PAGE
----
Alana is dreaming.
It is daytime – noon, it seems, for the sun is high in the sky and blazing brightly – and she has walked outside of their house and is wandering in a strange wilderness outside which, though she cannot recall ever seeing it before, seems not altogether foreign to her. The ground has about it the arid brown of a desert but at times it seems damp like a swamp, and scattered across the vast expanse of land are pools of dank water which at first she walks around until she finds they are too large and she has no choice but to walk through.
Reaching the largest of the pools she stops and looks behind her; Peter is there, following at a tentative distance.
We have to walk through, she says.
Go on then, he says. I’ll follow.
And so she walks in, hitching up the hem of the nightie she is still wearing and steps out into the murky water. At first the water reaches only her knees, then her thighs, then her waist, and then it rises rapidly until it is almost at her chin and, though she can still feel the ground beneath her, it too has become more and more damp until it is scarcely ground. Unable to walk, she tries to move in a sequence of leaps, buoying herself up on branches and other bits of flotsam and jetsam scattered throughout the ever-increasing sea. With each bound she twists her head backwards to see Peter, only he is still standing at the edge, watching. She opens her mouth to call out to him, mouths the words and jerks her throat to make the noise, to cough out his name into the air between them, but the dankness of the swamp swallows them, and soon each attempt to call sends her beneath the water – if it can even be called water – and she can only move in upward leaps of always decreasing magnitude until she is static, head just above the water, feet nowhere and Peter, on the edge, watching and not for one moment understanding what it would mean to enter the water and follow her there.
Once, at Christmas, Alana had been playing with her niece, some elaborate game involving little plastic animals, dolls and a train track, when Simon’s girl for the year – Grace, or something like that – had come in and watched the two of them playing and Alana assuming voices for each of their characters. After a few minutes she had laughed and said, You’re great with kids, Alana. I bet you can’t wait to have your own. Peter had walked into the room at that point and Alana had briefly, awkwardly, looked at him.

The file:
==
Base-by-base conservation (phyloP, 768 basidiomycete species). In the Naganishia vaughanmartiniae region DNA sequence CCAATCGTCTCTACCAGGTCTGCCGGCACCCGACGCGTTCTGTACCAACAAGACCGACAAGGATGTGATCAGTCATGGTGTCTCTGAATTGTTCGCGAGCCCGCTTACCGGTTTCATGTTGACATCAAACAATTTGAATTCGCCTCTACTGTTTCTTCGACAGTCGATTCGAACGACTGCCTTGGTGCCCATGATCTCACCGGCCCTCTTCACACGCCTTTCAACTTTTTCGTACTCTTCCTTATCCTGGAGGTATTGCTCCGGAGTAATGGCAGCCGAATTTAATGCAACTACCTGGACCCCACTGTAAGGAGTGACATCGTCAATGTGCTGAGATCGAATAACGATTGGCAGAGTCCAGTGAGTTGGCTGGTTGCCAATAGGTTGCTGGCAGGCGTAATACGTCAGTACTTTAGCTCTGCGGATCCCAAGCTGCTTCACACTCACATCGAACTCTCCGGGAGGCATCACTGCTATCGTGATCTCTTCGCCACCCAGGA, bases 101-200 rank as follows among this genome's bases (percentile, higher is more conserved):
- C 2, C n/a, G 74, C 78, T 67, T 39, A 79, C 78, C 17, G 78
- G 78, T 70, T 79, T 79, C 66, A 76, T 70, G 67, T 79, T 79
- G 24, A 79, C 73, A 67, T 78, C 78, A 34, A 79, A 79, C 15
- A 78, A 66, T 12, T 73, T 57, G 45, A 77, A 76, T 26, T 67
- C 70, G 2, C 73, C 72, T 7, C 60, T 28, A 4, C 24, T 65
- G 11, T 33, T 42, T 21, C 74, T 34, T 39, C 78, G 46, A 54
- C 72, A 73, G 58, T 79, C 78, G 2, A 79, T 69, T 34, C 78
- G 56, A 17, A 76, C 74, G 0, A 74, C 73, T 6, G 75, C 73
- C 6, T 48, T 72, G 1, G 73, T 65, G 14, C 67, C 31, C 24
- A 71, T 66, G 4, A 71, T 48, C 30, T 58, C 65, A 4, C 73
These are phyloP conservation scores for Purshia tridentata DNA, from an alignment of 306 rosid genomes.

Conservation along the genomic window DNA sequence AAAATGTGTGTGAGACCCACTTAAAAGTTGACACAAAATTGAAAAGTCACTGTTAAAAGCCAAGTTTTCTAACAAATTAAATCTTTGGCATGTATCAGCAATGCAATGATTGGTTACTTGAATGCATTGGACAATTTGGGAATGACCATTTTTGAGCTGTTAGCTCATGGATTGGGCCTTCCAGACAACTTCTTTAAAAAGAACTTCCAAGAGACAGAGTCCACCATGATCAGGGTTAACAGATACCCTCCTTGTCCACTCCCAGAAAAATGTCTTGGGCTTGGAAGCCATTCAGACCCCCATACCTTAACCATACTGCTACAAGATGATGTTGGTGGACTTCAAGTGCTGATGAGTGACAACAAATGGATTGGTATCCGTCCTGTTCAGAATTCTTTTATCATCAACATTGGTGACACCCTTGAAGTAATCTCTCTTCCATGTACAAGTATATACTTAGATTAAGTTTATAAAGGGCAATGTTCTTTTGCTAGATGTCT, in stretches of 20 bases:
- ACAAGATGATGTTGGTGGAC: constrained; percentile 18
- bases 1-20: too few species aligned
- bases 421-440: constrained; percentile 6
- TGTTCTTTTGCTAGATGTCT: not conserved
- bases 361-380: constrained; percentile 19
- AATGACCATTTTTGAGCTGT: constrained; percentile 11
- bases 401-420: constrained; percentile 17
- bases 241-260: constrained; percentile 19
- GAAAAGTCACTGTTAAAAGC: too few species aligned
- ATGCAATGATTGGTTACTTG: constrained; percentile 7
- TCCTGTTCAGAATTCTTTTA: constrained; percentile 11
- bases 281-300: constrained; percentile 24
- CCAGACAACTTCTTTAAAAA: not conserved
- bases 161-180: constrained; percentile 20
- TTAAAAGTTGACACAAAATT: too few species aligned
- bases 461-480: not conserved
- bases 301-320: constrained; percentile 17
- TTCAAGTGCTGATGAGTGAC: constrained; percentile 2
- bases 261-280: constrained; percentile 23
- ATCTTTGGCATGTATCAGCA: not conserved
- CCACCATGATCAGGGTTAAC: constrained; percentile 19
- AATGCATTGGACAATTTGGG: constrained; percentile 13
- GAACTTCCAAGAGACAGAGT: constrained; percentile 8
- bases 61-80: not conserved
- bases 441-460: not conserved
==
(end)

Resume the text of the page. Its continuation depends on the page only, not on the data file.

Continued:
Sorry, Grace had said. Did I just put my foot in it? And they had both just laughed it off and Alana had tried her best to resurrect the game with Annabelle, neither she nor Peter knowing for the life of them if Grace had said something wrong but both feeling a dryness about them that neither had felt moments before.
Peter is telling her another story, and the story he tells her comes with pictures, three dimensional pictures which they walk through as though wandering through an ever-unfolding garden. In the story there is a small tree, a sapling only just planted, and at the tree stand a husband and a wife, each wearing the attire of peasant farmers from a forgotten Europe contained now only in the mists of folklore. The husband is kneeling at the tree’s roots, plucking, it seems, a tiny stem which grows there. And as he plucks the stem he lifts it up to his wife to show her, and from that stem grows a flower, microscopic at first then the size of a rose, then a sunflower, and then it explodes with a puff of sunshine and its delicate debris floats in the air until the wife leaps to collect some in her hands; and taking them she finds that the debris has become a liquid, thick and glutinous like a heavy syrup, and she takes her hands to her lips and drinks. Then she looks at her husband and smiles; and together they walk, holding hands, back to the cottage where they live.
And then it seems that time has passed and they are now wandering in their garden with a child at their side playing with them, planting seeds and pruning trees, and Peter looks at the husband and wife and sees that the wife has become Alana and he is no longer watching but has become the husband too. And as the child plants small trees in the soil around their cottage they see a man approaching, a tall man in a cloak walking up behind the boy, and as he approaches he looks at them and says that it is time, and the child stands up and looks at them too, unafraid, and walks away from his gardening with the man at his side; and Alana, now crying, looks at him and asks where he has gone, and Peter replies, We knew this would happen, it was always the condition, and Alana leaves Peter in the garden and he stands by the tree that their child has just planted and watches it grow and shrivel and grow.
Go to Day Twelve